Australia has a population of over 23 million people. 98% of them live near the coast …
Posts Tagged ‘Geography’
Earth’s landmasses were not always what they are today. Continents formed as Earth’s crustal plates shifted and collided over long periods of time. This video shows how today’s continents are thought to have evolved over the last 600 million years, and where they’ll end up in the next 100 million years.
A century after the great Antarctic explorers crossed that icy continent, many of their destinations remain inaccessible — at least on foot.
It’s the next best thing to being there. Learn more here.
Cities across the globe have seen unprecedented growth in recent decades. While revisiting a city after a period of time can reveal some surprising changes, the true extent of the expansion of some urban centers can only be truly appreciated from above. Way above.
The Landsat satellite program is the longest continuous archive of images of Earth from space in existence. Run since 1972 this record of the surface of our planet reveals invaluable insight for scientists and the public alike. A record like this is particularly useful for studying change and understanding the human impact on the landscape.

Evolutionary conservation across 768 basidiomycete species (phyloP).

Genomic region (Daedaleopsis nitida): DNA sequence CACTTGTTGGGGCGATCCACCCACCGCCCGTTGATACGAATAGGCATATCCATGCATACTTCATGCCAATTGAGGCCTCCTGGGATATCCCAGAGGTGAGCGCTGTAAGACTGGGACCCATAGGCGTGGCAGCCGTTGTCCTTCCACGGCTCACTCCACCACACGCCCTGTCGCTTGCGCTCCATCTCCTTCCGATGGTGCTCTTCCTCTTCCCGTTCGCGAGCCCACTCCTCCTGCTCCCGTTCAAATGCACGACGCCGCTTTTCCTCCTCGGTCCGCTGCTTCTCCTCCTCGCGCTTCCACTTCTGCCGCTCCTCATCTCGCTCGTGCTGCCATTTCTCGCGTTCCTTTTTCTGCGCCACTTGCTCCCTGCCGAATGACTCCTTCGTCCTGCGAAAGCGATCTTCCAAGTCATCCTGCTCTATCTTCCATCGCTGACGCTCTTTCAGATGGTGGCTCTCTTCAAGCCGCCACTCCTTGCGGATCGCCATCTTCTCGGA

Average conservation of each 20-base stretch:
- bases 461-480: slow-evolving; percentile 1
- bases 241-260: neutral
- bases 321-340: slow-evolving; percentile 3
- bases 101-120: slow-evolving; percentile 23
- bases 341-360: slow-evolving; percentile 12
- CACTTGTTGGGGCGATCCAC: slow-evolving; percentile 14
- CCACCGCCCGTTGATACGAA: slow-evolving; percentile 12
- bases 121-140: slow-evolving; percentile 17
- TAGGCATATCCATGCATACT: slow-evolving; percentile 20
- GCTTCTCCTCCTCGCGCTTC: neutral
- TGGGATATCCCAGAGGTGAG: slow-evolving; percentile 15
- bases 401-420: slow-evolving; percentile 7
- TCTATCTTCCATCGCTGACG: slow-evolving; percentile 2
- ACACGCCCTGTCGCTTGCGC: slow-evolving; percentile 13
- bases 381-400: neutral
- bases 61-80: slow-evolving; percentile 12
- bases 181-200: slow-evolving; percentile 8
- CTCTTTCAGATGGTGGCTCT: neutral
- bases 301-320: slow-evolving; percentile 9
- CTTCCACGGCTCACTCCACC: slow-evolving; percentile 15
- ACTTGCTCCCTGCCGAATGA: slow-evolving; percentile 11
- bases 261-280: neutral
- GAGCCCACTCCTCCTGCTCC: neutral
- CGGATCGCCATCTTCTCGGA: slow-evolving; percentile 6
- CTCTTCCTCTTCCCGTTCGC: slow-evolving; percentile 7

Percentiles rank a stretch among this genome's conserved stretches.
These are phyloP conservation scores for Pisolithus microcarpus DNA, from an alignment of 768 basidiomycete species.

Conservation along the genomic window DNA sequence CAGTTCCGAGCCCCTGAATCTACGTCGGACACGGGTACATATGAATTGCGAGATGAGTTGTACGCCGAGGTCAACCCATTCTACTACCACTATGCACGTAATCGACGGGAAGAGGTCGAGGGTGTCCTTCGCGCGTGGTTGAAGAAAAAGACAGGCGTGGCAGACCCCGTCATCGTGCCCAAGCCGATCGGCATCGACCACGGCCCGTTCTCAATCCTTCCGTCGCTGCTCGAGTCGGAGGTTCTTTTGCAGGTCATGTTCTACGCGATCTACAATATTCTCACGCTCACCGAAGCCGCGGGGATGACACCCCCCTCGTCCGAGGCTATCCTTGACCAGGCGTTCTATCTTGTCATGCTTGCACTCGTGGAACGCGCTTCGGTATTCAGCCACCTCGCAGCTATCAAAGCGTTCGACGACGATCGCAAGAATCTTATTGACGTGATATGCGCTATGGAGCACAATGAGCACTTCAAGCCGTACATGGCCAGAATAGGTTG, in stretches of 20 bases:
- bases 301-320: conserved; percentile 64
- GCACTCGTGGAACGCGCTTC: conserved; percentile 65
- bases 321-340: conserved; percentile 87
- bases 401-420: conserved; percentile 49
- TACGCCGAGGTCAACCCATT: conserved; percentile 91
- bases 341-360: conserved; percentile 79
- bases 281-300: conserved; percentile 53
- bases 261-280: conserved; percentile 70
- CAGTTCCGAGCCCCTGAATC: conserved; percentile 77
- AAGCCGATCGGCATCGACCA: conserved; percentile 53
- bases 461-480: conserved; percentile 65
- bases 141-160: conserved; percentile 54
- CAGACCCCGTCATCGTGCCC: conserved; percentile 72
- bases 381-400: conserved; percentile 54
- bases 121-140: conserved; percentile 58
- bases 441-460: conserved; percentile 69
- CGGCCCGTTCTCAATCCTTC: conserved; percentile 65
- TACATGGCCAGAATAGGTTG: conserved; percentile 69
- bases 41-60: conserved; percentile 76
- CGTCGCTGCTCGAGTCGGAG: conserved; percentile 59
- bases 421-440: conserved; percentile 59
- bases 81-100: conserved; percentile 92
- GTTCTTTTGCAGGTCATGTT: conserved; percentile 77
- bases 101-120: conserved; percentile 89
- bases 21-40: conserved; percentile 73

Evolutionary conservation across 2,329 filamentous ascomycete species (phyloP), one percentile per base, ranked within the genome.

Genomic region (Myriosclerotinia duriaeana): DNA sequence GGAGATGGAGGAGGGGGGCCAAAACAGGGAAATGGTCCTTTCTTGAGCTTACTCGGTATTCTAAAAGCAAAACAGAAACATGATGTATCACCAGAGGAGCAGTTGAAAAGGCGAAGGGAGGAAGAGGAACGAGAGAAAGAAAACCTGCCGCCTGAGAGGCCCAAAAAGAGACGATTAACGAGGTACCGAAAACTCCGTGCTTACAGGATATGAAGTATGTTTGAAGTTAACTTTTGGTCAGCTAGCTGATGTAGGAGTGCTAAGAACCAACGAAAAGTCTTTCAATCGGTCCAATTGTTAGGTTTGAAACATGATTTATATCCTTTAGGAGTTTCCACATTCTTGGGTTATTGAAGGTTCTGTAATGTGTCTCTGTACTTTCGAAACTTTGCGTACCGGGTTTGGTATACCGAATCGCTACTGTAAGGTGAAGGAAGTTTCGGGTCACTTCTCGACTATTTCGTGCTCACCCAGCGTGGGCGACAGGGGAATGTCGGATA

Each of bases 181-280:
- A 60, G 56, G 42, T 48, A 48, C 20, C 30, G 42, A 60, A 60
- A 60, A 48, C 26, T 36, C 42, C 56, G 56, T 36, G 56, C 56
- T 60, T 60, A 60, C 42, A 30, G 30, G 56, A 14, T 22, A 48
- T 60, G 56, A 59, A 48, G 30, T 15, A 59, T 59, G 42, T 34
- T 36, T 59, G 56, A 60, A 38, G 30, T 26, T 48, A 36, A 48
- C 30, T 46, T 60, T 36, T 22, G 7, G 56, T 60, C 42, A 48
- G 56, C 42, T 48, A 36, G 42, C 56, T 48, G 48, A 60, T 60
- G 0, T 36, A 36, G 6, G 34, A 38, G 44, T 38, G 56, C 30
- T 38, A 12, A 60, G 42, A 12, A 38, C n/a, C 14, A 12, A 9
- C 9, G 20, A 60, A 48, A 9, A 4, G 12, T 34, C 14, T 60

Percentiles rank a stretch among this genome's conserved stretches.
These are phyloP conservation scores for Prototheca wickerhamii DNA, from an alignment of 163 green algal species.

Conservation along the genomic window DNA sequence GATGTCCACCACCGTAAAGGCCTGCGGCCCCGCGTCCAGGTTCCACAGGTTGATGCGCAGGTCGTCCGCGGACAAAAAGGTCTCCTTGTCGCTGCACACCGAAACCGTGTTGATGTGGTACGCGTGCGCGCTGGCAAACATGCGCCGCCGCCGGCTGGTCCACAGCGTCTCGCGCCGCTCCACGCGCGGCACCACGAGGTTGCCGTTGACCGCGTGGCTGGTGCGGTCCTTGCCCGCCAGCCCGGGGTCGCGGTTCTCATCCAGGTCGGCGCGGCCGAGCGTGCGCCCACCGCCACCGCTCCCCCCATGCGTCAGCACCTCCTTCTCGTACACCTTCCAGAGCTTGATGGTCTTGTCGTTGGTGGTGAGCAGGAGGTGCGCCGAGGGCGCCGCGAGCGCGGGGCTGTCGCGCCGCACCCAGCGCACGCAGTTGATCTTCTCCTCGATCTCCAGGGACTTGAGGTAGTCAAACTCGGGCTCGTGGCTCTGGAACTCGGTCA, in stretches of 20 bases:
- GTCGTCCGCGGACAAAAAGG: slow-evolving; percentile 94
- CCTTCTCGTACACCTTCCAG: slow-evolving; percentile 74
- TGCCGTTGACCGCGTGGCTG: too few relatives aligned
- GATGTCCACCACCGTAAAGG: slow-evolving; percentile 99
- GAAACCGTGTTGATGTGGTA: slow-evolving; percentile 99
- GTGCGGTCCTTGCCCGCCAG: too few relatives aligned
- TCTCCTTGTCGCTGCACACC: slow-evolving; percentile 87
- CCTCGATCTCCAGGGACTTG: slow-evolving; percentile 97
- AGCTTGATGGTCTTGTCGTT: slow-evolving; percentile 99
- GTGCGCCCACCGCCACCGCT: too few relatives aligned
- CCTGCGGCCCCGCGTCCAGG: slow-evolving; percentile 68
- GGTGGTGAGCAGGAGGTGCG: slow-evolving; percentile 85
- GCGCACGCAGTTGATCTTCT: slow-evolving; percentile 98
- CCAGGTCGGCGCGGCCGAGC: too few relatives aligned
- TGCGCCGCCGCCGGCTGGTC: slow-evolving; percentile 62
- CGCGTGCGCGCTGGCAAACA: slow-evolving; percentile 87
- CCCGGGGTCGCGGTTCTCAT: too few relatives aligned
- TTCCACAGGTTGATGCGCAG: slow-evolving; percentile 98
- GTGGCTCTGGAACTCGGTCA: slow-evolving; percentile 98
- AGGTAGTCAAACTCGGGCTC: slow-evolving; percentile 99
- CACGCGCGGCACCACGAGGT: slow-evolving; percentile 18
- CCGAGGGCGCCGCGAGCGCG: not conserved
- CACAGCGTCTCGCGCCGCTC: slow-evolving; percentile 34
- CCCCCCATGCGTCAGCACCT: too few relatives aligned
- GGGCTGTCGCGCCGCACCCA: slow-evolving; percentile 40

For example the desert city of Las Vegas has gone through a massive growth spurt.
Learn more here.
A confluence is a place where two (or more) bodies of water meet. When two rivers meet and mix, especially rivers with water of different colors, the confluence is quite dramatic.
See pictures of the most interesting meetings of contrasting waters from around the world at Twisted Sifter. Shown here is the confluence of the Jialing and Yangtze Rivers in China.
A continent is one of several very large landmasses on Earth. They are generally identified by convention rather than any strict criteria, with seven regions commonly regarded as continents—they are (from largest in size to smallest): Asia, Africa, North America, South America, Antarctica, Europe, and Australia. But are there really seven ?!?!?!?
What if the entire world’s population lived in one giant mega city? That’s probably a really bad idea, but it’s an interesting thought to give us an idea of just how many people are out there. These illustrations show how big this city of the world would be based on the population density of different real cities. If everyone in the world lived in one giant city with the population density of New York, everyone could fit in a land mass the size of Texas.